Advertisement

​lauryn hill narrates documentary about africa’s anti-colonial fight

Director Goran Hugo Olsson draws parallels between African resistance in the 60s and the Ferguson riots today. The former Fugee recorded the voice-over for Concerning Violence straight out of prison.

by Stuart Brumfitt
|
01 December 2014, 11:43pm

A powerful new documentary, with narration by Lauryn Hill, shows how violent resistance is a logical reaction to oppression. Concerning Violence, by Goran Hugo Olsson, is a cinematic adaption of Afro-French psychiatrist, philosopher, revolutionary, and writer Franz Fanon's The Wretched Earth, an urgent text that highlights the damaging effects of colonialisation and justifies a fight back.

Olsson told us that he got Hill on board by writing to her when she was in prison for tax problems. "We have mutual friends and through them, I knew that she was into Fanon," the 47-year-old Swede said. "I asked her if she was interested in doing the voice and she said, 'I can't believe you're writing to me about this, because I'm reading Fanon at night-time from my cell right now.' She was released on the Friday and on Monday she was recording the voice."

The director had to ask Hill to slow down when reading. "I can't read slower," she said, "because when I read this text, it's like 400 years of oppression that releases from me and it's a revelation, and a revelation is always a celebration." But Olsson managed to convince her that reading slower meant the message would get across more effectively. The result is some great, powerful oration - helped by the strength of the original text.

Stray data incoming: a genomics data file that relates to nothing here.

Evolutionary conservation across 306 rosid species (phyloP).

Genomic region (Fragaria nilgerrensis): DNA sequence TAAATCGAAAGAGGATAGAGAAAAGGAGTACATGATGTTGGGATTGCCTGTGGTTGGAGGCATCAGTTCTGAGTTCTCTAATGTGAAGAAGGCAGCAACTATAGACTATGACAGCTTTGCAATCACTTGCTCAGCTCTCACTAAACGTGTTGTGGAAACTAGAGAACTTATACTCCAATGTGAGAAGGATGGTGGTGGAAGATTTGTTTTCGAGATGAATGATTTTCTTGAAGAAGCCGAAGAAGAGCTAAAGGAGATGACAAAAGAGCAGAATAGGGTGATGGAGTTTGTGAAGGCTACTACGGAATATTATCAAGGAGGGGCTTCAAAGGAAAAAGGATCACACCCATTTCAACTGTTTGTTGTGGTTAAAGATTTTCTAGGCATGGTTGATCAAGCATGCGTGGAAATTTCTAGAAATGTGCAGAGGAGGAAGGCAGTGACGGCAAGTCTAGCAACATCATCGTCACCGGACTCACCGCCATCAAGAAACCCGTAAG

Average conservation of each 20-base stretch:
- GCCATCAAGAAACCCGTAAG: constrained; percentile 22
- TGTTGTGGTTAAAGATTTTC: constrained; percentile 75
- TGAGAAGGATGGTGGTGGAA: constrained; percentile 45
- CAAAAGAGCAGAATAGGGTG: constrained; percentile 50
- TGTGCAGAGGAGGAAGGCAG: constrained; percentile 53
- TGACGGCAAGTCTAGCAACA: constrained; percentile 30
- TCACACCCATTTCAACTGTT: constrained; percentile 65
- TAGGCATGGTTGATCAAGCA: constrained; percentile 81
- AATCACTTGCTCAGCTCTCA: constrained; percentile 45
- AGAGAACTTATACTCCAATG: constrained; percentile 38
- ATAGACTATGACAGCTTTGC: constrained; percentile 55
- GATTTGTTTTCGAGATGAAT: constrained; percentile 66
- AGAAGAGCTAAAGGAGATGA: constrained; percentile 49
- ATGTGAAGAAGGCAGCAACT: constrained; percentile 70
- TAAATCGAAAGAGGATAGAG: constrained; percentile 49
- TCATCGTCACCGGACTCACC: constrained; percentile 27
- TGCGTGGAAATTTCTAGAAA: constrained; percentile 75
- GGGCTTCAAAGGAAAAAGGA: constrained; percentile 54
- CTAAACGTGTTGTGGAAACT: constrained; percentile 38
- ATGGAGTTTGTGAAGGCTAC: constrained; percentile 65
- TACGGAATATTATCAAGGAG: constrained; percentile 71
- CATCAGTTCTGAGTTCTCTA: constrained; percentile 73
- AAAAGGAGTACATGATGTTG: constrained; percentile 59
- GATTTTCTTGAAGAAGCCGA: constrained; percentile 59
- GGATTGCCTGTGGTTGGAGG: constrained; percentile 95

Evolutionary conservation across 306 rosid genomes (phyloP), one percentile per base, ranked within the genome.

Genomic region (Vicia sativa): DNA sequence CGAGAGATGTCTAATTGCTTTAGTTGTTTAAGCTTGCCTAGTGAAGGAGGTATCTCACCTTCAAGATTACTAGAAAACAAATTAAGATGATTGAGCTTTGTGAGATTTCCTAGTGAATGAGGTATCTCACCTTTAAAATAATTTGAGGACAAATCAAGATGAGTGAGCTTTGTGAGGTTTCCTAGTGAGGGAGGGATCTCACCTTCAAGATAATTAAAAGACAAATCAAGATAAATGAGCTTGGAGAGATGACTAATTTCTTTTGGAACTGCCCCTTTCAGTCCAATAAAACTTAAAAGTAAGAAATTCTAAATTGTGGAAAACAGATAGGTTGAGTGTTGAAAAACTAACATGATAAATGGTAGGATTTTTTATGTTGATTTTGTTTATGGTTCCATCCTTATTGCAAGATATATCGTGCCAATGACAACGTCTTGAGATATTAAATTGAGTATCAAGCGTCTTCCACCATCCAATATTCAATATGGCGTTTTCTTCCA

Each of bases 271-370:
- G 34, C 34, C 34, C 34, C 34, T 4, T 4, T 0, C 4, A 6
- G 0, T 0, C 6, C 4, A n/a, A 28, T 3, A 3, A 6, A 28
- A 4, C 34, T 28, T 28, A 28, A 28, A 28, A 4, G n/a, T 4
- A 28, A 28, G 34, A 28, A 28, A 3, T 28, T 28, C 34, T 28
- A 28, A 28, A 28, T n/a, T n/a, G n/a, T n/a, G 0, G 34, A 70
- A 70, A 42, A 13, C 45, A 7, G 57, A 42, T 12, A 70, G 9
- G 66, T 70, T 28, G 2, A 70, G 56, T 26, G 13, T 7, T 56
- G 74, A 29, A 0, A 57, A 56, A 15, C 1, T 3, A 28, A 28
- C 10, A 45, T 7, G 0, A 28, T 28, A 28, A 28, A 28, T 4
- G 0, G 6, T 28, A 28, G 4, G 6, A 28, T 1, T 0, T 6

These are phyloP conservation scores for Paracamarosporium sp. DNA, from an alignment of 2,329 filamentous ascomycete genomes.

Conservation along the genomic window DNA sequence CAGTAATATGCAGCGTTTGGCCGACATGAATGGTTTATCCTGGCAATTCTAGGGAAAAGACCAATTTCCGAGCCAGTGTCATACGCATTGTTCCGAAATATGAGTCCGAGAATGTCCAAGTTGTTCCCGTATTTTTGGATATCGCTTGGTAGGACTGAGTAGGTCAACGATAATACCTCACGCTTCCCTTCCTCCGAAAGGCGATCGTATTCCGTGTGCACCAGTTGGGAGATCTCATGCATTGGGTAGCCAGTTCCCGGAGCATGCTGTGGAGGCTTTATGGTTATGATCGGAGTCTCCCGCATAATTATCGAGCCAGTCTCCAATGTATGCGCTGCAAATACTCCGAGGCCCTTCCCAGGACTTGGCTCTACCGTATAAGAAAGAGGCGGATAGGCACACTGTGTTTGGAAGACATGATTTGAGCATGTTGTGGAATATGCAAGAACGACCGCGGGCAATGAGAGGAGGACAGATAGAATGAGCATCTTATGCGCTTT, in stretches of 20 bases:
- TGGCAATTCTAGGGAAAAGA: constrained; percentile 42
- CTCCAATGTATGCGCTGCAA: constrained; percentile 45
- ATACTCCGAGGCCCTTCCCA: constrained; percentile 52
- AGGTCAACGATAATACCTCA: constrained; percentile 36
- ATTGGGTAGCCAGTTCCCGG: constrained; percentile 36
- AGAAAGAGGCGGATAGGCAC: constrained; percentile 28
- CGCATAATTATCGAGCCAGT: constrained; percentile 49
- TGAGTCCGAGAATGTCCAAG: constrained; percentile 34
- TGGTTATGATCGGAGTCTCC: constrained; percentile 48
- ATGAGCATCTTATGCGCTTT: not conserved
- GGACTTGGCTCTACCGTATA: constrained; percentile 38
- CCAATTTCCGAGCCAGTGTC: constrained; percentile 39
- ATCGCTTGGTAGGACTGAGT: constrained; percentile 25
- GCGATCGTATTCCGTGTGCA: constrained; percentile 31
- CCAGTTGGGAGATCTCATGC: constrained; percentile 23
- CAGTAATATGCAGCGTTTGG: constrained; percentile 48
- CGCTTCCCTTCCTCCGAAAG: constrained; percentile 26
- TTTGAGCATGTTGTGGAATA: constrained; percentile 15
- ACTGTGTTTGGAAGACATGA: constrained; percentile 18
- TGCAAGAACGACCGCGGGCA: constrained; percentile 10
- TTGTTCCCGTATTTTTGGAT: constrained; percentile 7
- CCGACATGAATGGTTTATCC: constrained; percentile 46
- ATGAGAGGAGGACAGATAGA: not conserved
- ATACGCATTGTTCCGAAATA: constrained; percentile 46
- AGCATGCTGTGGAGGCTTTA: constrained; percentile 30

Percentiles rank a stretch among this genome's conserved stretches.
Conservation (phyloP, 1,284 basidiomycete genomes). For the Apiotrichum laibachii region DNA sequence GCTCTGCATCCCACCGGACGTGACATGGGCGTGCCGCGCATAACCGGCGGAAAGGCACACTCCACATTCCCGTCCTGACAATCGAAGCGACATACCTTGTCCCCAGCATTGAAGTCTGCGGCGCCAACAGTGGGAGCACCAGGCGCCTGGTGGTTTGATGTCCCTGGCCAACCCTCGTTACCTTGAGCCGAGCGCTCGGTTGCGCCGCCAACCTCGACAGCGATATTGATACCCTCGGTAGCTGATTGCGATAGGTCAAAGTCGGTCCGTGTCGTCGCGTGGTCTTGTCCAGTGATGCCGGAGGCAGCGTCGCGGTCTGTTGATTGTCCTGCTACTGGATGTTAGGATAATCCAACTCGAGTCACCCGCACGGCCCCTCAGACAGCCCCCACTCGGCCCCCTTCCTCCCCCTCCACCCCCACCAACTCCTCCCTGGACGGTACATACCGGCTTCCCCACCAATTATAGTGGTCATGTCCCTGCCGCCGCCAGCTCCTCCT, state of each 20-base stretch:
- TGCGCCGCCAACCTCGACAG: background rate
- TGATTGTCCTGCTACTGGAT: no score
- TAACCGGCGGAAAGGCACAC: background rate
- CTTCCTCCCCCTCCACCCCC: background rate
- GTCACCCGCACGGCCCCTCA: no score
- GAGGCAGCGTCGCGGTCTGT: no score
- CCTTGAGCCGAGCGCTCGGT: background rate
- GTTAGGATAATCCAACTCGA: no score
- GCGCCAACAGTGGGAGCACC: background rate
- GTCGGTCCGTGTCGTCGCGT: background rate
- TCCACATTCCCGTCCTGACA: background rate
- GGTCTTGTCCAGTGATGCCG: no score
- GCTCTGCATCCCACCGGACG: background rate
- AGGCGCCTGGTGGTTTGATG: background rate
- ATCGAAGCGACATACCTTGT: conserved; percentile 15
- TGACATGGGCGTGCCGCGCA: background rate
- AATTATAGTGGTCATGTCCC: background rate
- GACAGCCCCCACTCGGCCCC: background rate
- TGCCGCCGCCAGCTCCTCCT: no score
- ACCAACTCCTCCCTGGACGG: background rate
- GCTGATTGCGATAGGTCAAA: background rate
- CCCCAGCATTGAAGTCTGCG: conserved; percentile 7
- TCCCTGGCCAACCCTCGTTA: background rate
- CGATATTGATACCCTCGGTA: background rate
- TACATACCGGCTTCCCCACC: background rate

Olsson explained the basis of the book and film to i-D: "The short version of Fanon is, where people have no other option, violence can be both the goal and the means. Sooner or later, there are no other possibilities. When something's been going on for such a long time, you will see violence. When you grow up in a violent society and see violence all around you, then to react with violence is a natural thing."

The director adds that he sees parallels with the current situation across the USA as a response to the killing of Michael Brown (and previous young African-American men, like Trayvon Martin) by police. "There is no other way for people to react to the verdict of the Ferguson jury; no non-violent way. It's obvious that what's going on in Ferguson is exactly as Fanon describes."

Concerning Violence is 95% archive footage from Swedish broadcasts and documentaries and is out in cinemas now.